Show Don't Tell Revisited
We all know the adage that in film writing we should show things, rather than telling the audience about them. Well, this relates to that concept but in a slightly different way.
Often I'll read a scene in which a man and woman meet for the first time and trade a bit of banter. Then the action description tells us that "there is obvious chemistry here" or something of that ilk. Similarly, I might read a scene with some gags in it and then be told "it is very funny" or "everyone finds this hilarious."
If two people are supposed to be clicking, your dialogue should be strong enough to convey that. And if it isn't, and is more subtle, then there are other actions you can write to more professionally convey your point. How about, "She catches his eye while casually brushing her hand against his arm?" That should do the trick, no? Same thing with comedy. If your dialogue, or description of the gag doesn't make the reader laugh, you simply have not done your job. It probably isn't really that funny, and telling us it is won't make it work on screen.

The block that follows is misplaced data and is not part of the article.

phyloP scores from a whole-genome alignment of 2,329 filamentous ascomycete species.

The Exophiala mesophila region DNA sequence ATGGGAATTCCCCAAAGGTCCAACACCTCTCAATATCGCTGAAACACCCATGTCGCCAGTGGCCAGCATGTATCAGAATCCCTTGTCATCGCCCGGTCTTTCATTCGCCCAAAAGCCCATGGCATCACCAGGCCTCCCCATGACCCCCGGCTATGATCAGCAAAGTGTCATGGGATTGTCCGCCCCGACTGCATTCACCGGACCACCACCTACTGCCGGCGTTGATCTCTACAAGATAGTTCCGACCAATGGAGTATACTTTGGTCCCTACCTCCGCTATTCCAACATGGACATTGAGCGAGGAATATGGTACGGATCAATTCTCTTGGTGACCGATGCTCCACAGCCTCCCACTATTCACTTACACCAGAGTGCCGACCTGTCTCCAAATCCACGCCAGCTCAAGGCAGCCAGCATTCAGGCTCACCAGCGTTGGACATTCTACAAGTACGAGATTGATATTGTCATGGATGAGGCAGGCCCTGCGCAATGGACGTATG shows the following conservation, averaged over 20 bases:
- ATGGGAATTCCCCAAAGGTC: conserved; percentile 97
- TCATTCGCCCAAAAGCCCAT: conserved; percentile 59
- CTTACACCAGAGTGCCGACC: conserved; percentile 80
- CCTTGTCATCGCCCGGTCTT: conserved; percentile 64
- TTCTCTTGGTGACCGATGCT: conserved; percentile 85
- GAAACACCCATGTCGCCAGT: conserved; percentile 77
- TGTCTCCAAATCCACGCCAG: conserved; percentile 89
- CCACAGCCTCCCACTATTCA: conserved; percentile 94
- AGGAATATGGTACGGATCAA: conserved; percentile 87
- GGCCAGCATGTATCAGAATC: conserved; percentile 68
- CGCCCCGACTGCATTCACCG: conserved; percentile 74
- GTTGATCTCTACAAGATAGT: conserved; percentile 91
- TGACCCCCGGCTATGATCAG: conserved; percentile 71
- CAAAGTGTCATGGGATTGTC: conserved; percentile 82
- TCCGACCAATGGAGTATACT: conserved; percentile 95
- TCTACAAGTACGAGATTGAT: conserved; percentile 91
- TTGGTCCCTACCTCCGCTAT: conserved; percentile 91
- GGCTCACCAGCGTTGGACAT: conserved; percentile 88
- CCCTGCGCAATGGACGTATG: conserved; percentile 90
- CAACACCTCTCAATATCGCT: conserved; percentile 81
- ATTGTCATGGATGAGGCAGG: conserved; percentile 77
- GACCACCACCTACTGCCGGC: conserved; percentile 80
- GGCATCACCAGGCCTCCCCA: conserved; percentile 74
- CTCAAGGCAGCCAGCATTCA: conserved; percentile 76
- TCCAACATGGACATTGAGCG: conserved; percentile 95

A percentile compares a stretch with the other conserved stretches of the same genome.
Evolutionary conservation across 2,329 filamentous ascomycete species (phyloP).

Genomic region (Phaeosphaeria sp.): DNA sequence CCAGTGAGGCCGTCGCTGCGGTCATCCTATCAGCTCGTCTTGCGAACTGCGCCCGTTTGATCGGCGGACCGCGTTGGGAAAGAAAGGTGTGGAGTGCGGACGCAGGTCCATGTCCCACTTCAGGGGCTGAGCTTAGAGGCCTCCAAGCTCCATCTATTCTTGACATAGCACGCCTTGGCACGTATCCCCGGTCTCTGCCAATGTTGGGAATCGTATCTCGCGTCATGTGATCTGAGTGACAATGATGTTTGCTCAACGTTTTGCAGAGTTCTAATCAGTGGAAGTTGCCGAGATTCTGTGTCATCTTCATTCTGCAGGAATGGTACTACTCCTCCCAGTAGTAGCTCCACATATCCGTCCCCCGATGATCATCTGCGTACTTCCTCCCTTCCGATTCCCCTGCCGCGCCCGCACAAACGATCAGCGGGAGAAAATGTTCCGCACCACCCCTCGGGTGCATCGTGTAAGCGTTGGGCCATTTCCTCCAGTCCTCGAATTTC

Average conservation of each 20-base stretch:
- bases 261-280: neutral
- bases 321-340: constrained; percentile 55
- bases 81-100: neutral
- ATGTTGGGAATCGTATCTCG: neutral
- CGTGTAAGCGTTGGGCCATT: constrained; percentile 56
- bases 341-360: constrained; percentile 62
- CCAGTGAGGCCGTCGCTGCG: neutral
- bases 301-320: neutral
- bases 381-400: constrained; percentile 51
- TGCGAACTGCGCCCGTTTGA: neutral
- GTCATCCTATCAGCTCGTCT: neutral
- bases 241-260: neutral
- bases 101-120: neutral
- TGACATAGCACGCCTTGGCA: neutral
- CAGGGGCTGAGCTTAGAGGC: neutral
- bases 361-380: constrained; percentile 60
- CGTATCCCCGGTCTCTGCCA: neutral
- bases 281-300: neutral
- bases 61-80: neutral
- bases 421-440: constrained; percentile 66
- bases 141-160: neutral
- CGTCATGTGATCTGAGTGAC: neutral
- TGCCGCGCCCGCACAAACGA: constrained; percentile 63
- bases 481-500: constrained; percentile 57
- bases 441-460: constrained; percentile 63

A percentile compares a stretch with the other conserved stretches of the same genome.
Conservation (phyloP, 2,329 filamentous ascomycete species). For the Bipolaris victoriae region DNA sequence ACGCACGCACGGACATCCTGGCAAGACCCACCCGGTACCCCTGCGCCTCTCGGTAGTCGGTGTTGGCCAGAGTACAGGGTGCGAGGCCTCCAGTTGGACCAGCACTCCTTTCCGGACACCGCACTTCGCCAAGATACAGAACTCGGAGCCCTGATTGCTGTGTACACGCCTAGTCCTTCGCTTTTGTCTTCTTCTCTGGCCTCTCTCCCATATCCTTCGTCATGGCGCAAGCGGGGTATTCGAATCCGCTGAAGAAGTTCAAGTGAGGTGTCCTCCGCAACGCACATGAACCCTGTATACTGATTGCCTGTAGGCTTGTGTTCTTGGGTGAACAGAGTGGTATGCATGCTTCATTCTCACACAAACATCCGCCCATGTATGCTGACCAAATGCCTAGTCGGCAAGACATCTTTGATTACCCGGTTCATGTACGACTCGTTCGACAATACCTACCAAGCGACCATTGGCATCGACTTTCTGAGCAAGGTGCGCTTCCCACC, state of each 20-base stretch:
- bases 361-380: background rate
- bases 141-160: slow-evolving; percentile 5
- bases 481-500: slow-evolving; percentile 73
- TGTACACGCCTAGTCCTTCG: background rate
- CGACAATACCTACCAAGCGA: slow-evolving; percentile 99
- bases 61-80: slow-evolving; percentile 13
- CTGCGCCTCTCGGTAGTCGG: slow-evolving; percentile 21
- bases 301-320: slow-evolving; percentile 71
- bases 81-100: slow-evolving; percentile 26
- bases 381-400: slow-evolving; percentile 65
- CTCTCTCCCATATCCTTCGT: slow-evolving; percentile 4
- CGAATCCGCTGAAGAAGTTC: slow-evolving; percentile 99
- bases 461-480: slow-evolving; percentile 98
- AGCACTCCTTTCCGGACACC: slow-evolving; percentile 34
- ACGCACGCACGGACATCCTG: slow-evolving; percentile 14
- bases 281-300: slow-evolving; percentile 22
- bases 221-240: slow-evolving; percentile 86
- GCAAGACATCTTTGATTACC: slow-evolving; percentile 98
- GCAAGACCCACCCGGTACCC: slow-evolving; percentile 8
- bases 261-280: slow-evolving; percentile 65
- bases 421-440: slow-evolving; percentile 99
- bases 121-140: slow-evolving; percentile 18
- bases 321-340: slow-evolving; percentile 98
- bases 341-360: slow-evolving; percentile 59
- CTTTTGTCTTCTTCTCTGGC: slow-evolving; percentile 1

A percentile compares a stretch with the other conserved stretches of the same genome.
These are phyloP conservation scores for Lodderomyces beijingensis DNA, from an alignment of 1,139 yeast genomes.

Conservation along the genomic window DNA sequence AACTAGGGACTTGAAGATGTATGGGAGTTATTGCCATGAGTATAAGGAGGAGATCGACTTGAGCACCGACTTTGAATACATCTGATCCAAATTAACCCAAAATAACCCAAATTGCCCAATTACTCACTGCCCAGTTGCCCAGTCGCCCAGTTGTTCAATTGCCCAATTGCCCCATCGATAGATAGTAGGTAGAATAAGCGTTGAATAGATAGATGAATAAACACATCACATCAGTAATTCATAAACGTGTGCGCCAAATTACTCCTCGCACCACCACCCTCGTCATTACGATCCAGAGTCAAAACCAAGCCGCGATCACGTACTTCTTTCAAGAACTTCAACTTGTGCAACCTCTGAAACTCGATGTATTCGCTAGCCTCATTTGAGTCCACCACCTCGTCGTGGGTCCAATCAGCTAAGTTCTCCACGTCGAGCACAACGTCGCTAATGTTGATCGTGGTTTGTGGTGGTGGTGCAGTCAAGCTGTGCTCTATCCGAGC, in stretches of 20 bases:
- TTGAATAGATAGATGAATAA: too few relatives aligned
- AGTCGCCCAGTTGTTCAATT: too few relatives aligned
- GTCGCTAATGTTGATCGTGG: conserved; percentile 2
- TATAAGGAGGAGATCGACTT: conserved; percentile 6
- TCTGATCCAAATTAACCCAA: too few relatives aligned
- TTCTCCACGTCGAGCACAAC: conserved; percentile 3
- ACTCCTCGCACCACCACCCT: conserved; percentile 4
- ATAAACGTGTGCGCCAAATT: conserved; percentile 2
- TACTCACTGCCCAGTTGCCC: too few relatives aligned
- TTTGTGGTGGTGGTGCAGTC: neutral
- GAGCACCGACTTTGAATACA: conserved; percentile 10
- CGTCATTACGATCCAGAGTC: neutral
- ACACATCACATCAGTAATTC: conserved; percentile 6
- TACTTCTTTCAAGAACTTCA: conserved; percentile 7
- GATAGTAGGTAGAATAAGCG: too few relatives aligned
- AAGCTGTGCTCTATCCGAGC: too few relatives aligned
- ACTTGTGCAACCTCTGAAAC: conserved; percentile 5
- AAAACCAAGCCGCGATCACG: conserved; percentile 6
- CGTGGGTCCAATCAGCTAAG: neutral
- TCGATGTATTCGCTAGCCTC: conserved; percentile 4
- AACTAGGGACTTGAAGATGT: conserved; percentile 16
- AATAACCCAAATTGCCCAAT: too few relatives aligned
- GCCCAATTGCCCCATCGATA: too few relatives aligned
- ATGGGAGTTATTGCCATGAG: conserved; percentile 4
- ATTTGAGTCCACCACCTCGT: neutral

There is one other reason why writers might do this sort of thing, and if this applies to you, than recognize it and just cut it out. Sometimes, the writer may have actually done his job and conveyed the proper tone, but still writes something like this. That indicates a lack of trust, both in one's own skills as a writer, and in the reader or audience. Learn to trust and respect your readers and viewers. Don't talk down to them.
And more importantly, gain confidence in your own skills!